How support groups run by parents of children with intellectual disabilities draw strength from the community during a pandemic

At a musical evening organised by SCAN in 2019. Photo: Special Arrangement  

After three days punctuated with false starts, there is finally some uninterrupted conversation with Mano Ranjani, one that lasts five minutes.

On the first occasion, a bawling two-year-old intruded upon the call, leading Ranjani to abruptly disconnect it to attend to the crisis at hand. Later, Ranjani texts to explain why a complete chat would have to wait still: she was shifting home, had to take her father to the hospital; and a mother of three, her eldest child is 11-years-old and autistic.

Every evening, Ranjani has a volunteer coming home to engage with her older child.

“That is the only time I manage to find some rest,” she says.

Despite the challenges thrown up by the pandemic — which requires her to play teacher and therapist at home — Ranjani continues to moderate seven WhatsApp groups under what is known as VOICE (Voice of Parents for Inclusion, Care and Empowerment of Children with Special Needs).

The four-year-old support group for parents of children having intellectual disabilities was started with 10 other parents. Now VOICE has grown to nearly 2,000 parents. Before the pandemic, parents would meet once in two months at Loyola College for a discussion, which was made possible by volunteers who would look after the children.

“There are days when the interactions never seem to cease, but that is the best aspect of being in a support group,” says Ranjani, adding that one comes across many other parents who face challenges that are so similar yet distinctly unique.

“Through these interactions, we draw strength from the community,” adds Ranjani.

Vimal Balachander, an active member of the parent support group SCAN (Special Child Assistance Network), which has over 3000 members on its Facebook page, points out that everybody is feeling emotionally vulnerable due to the pandemic, but the activities and live calls, made possible by support groups enable them to brave through the challenging times.

“We don’t do everything ourselves, by encouraging others it becomes a mood booster,” says Vimal.

Vimal explains how a monthly conversation series started by a parent, Suja Shyamsundar, is helping members cope with the situation.

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She adds that the responsibilities of keeping the series going are shared, with some offering tech support, and others preparing posters and circulating them among groups. There are other activities like quizzes and antakshari organised by other members.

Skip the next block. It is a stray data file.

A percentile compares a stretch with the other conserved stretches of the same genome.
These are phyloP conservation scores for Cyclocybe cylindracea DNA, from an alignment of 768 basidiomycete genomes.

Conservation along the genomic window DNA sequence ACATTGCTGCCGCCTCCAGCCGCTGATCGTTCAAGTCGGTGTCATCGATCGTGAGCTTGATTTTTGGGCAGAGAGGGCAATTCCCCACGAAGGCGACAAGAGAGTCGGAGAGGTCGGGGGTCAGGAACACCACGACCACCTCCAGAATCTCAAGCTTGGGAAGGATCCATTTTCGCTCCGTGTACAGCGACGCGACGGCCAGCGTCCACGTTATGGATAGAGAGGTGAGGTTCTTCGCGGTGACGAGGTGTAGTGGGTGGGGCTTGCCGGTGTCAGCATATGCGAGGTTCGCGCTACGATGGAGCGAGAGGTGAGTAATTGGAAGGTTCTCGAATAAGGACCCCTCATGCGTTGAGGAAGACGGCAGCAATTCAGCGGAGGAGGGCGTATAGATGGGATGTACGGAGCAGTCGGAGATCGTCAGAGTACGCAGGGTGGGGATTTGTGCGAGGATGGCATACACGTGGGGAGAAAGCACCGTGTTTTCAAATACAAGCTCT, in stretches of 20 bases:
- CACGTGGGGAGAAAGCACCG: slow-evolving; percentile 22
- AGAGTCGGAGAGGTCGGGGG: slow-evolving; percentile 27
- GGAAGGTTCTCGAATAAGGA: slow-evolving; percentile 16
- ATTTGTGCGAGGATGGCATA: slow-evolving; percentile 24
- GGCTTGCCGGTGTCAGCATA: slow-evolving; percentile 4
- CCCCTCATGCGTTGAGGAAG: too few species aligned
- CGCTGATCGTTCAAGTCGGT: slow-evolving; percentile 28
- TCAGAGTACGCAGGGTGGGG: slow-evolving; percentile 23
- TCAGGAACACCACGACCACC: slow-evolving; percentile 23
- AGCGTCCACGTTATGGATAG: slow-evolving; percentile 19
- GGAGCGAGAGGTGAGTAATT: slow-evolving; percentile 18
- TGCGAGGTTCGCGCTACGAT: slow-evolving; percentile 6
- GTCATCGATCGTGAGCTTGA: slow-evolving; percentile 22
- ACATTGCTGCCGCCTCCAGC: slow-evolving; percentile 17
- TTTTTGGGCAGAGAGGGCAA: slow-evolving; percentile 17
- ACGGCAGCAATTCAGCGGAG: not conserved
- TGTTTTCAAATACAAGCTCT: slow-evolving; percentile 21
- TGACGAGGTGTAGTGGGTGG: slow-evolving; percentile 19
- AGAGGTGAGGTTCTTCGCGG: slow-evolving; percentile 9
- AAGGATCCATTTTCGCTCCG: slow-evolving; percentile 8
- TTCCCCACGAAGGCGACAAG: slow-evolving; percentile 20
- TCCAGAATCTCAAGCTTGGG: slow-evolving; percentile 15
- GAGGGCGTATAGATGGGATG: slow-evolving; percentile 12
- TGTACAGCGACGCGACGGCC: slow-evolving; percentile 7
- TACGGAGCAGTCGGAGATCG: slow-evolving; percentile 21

Vimal cites the example of how parents of special children have benefited from Delhi-based Shalu Sharma.

“During the lockdown, Shalu Sharma engaged many special children with easy-to-do activities,” she says.

A common question

One question that most support groups has been trying to answer now: ‘How to enable the child and the caregiver to keep up the motivation level during these challenging times?’

Ranjani points out that without a support system at home, continually monitoring children can be tiresome. VOICE has been receiving many requests from parents looking for volunteers who can come home and keep the child engaged.

There are groups that see how best children can be engaged online.

Since the lockdown began, Mala Chinnappa, who conducts ‘A Brush With Art (ABWA)’ along with Jyotsna Srinivasan and Priya Badri at Cholamandal Artists Village, has moved the programme online.

Mala with a participant of ‘A Brush With Art’ organised at Cholamandal Artists Village. Photo: Special Arrangement

Mala with a participant of ‘A Brush With Art’ organised at Cholamandal Artists Village. Photo: Special Arrangement  

“We kept the format the same: one-on-one class, 40 minutes and very gentle guidance, and were surprised to find our children work independently and were joyfully engaged. The moms gently assisting without getting in the way of the free exploration was another beautiful development. The art of stepping back, letting go is difficult to practise, the moms are definitely getting there,” says Mala, a resident of ECR.

Mala and Chinnappa, who run aSPECIALworld, a forum for children with special needs that they started in 2015, feels sustaining online interactions is less challenging now than that they were before the pandemic.

“Previously, there was the difficulty of sending the child to school; and the challenge of getting the child to take up any online activity that is offered. Now, the parent and the child have more time at their disposal, and there is also the greater choice in terms of finding the activities that best suit the child. It is like a fog has lifted off from them,” says Mala, an advertisement professional and the mother of a special child.

The challenges

Keeping an online support group active takes some doing.

Mala underlines the work that goes on silently behind the scenes to keep the support group running.

“My husband Chinna moderates the Facebook group. On an average, we get 15 posts every day, which he clears before posting. We focus considerably on checking the facts and claims in a post. During the lockdown, we have been ruthless in hacking down posts that may start with good intention, but their suggestions may not be scientifically proven. Sometimes, we even have a discussion with the practitioners before promoting their content,” says Mala.

The Facebook group has been growing. Says Mala, “As you get larger, your visibility increases, and along with it, the level of responsibility and accountability.”

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Printable version | Jan 17, 2021 4:00:40 AM |

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